We took a train one morning from Kandy to Nuwara Eliya. Although Sri Lanka is famous for the iconic blue train, our train route took us through virtually the same scenery: the tea plantations and highlands of Sri Lanka. While sipping masala chai, we took in the magnificent surroundings.
Tea was first introduced in the 1800’s from China and the first tea export documented was in 1876. Currently, the biggest buyer of Sri Lankan tea is Russia. We visited Glenloch Tea Factory which opened in the same year.
Laborers pick each plant by hand monthly for 35 years. Usually the tea pickers are women, and on average these women can pick up to 35 kilograms daily. One single plant can produce 4 different kinds of tea. The silver tip tea is from the baby leaf tip, green tea is from the second leaf, golden tea is from the baby leaf and second leaf, and black tea is from all of the leaves with the stem.
Once the tea leaves are picked, they are dried on racks with fans for 12 hours. After drying, the weight of the leaves is half of the original weight. Then, a machine cuts and crushes the leaves. Another machine sifts through the pieces to determine if they need to be recut into smaller pieces. Leaves are then fermented where they become brown and aromatic. Not all teas are fermented and the longer the fermentation time, the more caffeine content and bitter taste the tea acquires. After fermentation, the leaves are dried in a machine that uses half firewood heat and half electric heat. The firewood adds aroma and flavor to the leaves. Afterwards, the different leaves are blended and packaged for sale.
We visited a spice garden where we learned about ayurvedic medicine and how spices are grown in Sri Lanka. Cinnamon sticks are from the bark of the cinnamon tree, which is endemic to Sri Lanka. Once the bark dries in the sun, it rolls in on itself to form the cinnamon stick.
Ginger, turmeric, and cardamom are all part of the same plant family. Ginger is good for nausea and sore throat. Turmeric is antibacterial and anti-inflammatory. It is used to dye monks’ robes and used on skin. It has no taste, but adds the yellow coloring in cooking. You should use pepper with turmeric when cooking because piperine helps enhance the absorption of the active ingredients in turmeric called curcumin.
Pineapple plants produce one fruit every six months. To replant, you plant the crown of the fruit as a seed.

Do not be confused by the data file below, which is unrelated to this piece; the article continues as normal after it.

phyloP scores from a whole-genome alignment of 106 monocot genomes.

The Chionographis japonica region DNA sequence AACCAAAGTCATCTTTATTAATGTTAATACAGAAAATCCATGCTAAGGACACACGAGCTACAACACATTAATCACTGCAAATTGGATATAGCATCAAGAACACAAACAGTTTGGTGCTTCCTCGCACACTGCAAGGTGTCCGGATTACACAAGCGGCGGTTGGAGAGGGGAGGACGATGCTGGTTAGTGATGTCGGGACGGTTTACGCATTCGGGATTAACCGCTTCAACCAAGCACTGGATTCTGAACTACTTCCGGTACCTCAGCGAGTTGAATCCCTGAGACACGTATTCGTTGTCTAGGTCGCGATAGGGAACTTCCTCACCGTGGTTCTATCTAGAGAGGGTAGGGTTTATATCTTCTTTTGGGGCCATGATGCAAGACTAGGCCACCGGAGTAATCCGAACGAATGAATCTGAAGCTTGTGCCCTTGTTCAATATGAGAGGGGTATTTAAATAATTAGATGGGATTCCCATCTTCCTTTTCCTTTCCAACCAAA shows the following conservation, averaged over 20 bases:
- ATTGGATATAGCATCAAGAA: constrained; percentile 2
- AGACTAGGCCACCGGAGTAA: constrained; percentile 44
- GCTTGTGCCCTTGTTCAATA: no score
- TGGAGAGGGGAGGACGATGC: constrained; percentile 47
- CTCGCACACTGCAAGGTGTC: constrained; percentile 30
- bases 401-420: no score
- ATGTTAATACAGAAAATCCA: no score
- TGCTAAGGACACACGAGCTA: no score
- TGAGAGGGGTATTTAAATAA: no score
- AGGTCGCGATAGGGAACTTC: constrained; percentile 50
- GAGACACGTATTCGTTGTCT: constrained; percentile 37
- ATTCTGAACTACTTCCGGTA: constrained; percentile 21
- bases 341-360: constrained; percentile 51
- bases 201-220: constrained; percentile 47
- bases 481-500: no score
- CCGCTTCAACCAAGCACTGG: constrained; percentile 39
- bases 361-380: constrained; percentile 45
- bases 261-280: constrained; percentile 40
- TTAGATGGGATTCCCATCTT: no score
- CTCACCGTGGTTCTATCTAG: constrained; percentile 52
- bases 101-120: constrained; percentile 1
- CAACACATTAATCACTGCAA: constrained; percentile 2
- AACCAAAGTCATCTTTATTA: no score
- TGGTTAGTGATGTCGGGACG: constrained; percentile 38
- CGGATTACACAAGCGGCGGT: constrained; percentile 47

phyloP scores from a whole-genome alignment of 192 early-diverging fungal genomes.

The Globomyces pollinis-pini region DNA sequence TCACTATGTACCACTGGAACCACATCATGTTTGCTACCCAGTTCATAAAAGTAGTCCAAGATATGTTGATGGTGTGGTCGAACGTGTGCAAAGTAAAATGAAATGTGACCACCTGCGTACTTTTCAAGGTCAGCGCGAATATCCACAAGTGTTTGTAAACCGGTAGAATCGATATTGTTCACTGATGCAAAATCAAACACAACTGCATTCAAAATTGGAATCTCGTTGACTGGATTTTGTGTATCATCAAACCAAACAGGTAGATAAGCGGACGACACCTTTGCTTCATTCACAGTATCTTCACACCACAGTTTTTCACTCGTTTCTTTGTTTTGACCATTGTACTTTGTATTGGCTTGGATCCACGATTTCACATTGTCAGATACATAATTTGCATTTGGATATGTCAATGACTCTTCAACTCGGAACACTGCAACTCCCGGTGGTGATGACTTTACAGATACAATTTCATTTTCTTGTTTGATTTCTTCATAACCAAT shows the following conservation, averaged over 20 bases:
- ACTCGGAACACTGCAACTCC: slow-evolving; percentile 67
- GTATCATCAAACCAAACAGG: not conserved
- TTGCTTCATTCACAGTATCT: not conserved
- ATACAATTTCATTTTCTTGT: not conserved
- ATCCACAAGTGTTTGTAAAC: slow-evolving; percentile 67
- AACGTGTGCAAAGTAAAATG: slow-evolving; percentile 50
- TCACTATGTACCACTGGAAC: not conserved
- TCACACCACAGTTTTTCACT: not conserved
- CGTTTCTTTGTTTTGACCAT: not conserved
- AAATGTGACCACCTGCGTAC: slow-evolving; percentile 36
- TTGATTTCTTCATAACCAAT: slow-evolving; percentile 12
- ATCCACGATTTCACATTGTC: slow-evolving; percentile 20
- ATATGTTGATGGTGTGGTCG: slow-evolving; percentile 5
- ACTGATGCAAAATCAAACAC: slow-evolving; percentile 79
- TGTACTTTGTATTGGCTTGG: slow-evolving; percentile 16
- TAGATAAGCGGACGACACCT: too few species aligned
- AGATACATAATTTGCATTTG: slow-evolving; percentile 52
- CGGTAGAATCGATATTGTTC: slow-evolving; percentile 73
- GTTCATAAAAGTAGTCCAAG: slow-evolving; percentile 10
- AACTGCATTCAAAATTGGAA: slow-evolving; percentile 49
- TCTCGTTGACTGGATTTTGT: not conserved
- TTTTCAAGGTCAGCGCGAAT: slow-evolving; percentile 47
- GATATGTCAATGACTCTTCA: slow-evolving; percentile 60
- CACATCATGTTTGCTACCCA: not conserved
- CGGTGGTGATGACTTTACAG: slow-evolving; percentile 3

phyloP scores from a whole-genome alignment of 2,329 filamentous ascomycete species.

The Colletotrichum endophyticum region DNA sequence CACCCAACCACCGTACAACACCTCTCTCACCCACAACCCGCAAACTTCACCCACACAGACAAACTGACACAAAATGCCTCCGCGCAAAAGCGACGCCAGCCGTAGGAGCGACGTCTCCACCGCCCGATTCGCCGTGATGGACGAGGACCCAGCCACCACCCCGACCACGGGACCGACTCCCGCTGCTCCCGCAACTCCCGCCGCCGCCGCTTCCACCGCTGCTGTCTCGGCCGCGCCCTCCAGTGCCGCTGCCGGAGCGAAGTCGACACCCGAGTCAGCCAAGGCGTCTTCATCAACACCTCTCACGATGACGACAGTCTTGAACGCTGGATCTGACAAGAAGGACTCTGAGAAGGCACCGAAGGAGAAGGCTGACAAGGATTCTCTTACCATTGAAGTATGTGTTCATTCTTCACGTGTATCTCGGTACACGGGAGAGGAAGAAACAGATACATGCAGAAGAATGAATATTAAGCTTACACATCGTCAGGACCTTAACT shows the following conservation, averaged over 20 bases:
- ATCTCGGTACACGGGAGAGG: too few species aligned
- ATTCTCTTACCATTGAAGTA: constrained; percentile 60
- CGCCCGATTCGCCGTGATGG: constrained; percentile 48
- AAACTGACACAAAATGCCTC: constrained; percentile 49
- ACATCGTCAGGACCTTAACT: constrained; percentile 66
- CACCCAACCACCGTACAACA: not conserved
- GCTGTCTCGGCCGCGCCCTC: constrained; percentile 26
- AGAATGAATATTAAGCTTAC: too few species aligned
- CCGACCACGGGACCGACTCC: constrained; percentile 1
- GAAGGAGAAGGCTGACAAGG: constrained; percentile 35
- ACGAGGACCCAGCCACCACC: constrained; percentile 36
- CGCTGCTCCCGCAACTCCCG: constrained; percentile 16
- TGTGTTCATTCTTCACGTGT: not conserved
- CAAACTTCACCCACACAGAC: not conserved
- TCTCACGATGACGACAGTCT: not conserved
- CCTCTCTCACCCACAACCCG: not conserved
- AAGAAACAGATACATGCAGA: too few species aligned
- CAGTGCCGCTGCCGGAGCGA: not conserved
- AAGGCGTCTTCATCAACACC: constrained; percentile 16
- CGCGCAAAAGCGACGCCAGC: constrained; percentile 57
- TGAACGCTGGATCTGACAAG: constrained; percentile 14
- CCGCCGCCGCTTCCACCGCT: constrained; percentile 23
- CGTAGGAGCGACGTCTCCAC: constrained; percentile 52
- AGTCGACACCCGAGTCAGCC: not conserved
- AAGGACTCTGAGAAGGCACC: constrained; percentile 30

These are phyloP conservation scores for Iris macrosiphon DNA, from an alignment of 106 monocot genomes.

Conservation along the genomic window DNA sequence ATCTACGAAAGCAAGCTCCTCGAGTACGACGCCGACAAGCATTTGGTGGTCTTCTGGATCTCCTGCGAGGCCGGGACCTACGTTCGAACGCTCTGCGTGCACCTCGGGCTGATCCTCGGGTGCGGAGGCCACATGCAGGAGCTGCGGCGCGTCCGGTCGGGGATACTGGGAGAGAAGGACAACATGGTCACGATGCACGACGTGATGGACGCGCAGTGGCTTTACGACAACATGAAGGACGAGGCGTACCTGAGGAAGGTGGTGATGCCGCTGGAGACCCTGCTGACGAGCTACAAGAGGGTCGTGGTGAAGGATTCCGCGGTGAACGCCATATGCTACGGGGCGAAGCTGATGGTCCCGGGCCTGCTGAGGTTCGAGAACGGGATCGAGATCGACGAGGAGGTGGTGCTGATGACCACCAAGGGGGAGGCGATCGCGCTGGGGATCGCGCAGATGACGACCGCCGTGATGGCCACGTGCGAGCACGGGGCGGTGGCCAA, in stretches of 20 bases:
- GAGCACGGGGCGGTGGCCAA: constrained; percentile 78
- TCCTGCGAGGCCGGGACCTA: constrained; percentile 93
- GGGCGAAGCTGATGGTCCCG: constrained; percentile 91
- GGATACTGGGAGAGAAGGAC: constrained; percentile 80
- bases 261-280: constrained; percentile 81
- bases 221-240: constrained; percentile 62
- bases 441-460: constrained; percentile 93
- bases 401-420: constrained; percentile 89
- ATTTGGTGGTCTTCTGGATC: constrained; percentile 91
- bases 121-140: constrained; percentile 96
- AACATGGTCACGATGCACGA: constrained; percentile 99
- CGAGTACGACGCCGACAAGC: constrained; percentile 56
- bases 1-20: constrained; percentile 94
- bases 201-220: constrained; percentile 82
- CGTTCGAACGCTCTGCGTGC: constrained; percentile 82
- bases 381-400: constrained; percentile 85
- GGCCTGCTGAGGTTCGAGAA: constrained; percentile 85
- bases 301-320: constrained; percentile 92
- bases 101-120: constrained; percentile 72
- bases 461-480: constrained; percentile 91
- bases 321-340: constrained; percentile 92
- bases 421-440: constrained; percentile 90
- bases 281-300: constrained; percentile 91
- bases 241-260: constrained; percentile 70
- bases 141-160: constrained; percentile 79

The nutmeg tree produces large fruit like apricots. The large nut inside the fruit produces two types of medicinal plant. The outer red, flaky crust can be made into maze. The nut itself is what we consider traditional nutmeg, the spice. Too much nutmeg is hallucinogenic.
The pepper plant is a vine that wraps around trees. The variety of colors of pepper are all derived from the same plant. Black pepper is dried pepper, which is why it has a longer shelf life, whereas green pepper, pink pepper, and red pepper are not dried.
Cloves are grown on trees and are good for tooth aches given its numbing capabilities. In Sri Lanka, tooth picks are made from clove tips. Cloves help fight gum disease and are great for teeth whitening. The aroma of cloves is also a good bug deterrent.
The vanilla vine is part of the orchid family. It is the second most expensive spice, after saffron. Madagascar produces 80% of the world market of vanilla.
We tried an herbal spice tea containing cinnamon, cloves, vanilla, ginger, and cardamom. We also smelled a variety of spice blends including masala spice, which is a blend of curry, cumin, anise, dill seed, mustard seed, and coriander. We also learned about a variety of Ayurvedic medicinal compounds.
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Fascinating! There are so many amazing plants and herbs on this earth that can help and heal our bodies. Just another reason why it’s so important to care for our planet. I would love to try that herbal tea you mentioned!